• Storing the Feast -- Keep extra beverages and holiday leftovers cold by storing them in your garage or on the porch if temperatures permit.  Unplugging that second refrigerator saves $23 per month on the electricity bill. Also, defrosting frozen food in the refrigerator helps keep the refrigerator cold.

Decorating Safely

  • Avoid Overhead Lines -- Overhead power lines are NOT insulated and carry enough energy to cause serious injury or even death.  Never use an aluminum ladder within 10 feet of power lines, and keep yourself and holiday decorations at least 10 feet away from residential electric lines and equipment.
  • Approved Lighting --  Make sure your lights have a safety listing from a nationally recognized testing laboratory, such as the Underwriters Laboratories (UL).  A safety approval seal means the lights have been tested and are safe to use.  Use lights only as intended. Always unplug your lights before going to bed or leaving home.
  • Outdoor Connections -- Plug outdoor lights into Ground Fault Circuit Interrupters, which are available at hardware and electrical supply stores.  If there is an electrical fault with a light string, GFCIs will automatically shut off the electricity well before any electric shock could occur.  Also, cover outdoor plugs and connector joints with a water-resistant layer of plastic wrap and electrical tape.
  • Christmas Trees -- If you have an artificial tree, make sure it’s been tested for flammability by the Underwriters Laboratories.  To prevent electrical shock, never use electric decorations on artificial trees with metallic needles, leaves or branches.  Instead, place colored spotlights above or beside the tree—never attached to it. Keep your natural tree well-watered to prevent bulbs from igniting dry branches.  Keep extension cords and light sets away from the tree stand.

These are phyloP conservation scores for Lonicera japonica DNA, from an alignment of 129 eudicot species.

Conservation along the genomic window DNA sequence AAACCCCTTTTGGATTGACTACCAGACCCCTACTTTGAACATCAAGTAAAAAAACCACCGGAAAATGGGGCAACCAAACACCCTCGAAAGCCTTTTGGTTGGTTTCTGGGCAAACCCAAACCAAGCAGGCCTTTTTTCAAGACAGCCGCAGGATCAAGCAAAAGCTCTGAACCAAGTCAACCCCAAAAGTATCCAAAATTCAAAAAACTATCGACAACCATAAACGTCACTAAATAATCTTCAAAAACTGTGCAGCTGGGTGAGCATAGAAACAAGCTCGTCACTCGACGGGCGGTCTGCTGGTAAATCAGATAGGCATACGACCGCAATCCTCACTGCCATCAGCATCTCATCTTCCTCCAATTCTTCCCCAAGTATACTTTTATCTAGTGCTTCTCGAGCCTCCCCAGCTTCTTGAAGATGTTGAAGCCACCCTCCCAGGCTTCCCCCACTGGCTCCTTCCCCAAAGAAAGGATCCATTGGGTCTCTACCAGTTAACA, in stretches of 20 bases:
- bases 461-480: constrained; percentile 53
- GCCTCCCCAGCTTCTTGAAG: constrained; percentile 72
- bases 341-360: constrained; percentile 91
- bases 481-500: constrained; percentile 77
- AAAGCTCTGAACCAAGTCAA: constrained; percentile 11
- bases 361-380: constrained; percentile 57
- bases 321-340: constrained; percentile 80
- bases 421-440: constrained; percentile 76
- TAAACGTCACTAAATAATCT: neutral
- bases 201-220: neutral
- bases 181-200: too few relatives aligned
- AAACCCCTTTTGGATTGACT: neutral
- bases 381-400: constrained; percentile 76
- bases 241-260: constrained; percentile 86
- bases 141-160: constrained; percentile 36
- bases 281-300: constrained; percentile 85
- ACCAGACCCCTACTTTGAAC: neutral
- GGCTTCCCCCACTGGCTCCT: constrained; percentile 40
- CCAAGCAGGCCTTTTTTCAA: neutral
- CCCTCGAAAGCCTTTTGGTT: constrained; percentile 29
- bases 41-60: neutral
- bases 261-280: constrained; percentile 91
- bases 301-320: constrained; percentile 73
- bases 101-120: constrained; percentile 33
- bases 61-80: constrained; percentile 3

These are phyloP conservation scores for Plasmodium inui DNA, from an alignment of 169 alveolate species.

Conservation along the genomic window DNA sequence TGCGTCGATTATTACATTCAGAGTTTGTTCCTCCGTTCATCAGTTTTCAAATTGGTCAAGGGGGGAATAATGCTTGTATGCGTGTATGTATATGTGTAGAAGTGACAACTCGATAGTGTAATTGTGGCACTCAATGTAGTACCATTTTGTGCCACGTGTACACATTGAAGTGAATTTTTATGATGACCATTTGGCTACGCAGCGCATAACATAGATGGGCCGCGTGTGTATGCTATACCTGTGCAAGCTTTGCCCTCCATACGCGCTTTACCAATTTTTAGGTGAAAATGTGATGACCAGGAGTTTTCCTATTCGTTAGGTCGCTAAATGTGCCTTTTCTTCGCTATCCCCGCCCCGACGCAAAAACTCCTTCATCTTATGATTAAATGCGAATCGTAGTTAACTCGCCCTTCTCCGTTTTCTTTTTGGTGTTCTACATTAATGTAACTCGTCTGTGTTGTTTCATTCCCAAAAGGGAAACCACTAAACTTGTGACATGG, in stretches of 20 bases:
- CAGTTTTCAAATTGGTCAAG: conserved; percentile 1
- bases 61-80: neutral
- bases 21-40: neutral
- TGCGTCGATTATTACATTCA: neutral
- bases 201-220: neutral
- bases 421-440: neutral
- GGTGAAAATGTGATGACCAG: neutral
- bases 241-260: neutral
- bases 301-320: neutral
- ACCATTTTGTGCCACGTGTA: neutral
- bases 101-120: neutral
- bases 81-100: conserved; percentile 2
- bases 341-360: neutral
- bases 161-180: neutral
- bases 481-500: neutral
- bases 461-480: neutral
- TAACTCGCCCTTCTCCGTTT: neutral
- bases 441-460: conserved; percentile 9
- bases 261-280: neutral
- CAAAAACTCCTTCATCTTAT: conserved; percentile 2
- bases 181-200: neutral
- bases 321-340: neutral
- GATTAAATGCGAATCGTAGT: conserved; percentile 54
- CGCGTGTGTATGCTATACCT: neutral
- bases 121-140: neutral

• Don’t Overload -- Don’t overload your electric circuits.  Check your fuse or breaker panel to see how much your home can handle and stay well within limits.
  • Avoid Shock -- Make sure there’s a bulb in each socket.  If a bulb has burned out, leave it in until you have a replacement.

National Grid has a 20-year track record of partnering with its customers to provide successful, award-winning efficiency programs in its U.S. service territory. To find out more about the energy efficiency programs in your area, including details of potential incentives and forms for installing additional energy efficiency measures, visit National Grid’s energy efficiency Web site at www.powerofaction.com.

In addition, now National Grid has issued a specific energy efficiency challenge to its customers: Pledge to use three percent less energy every year for the next ten years.  The cornerstone of the three percent less campaign is www.powerofaction.com, where visitors can sign a pledge; participate in a free energy evaluation; and learn ways to reduce their energy consumption.

National Grid is an international energy delivery company. In the U.S., National Grid delivers electricity to approximately 3.3 million customers in Massachusetts, New Hampshire, New York and Rhode Island, and manages the electricity network on Long Island under an agreement with the Long Island Power Authority (LIPA). It is the largest distributor of natural gas in the northeastern U.S., serving approximately 3.4 million customers in Massachusetts, New Hampshire, New York and Rhode Island. National Grid also owns over 4,000 megawatts of contracted electricity generation that provides power to over one million LIPA customers.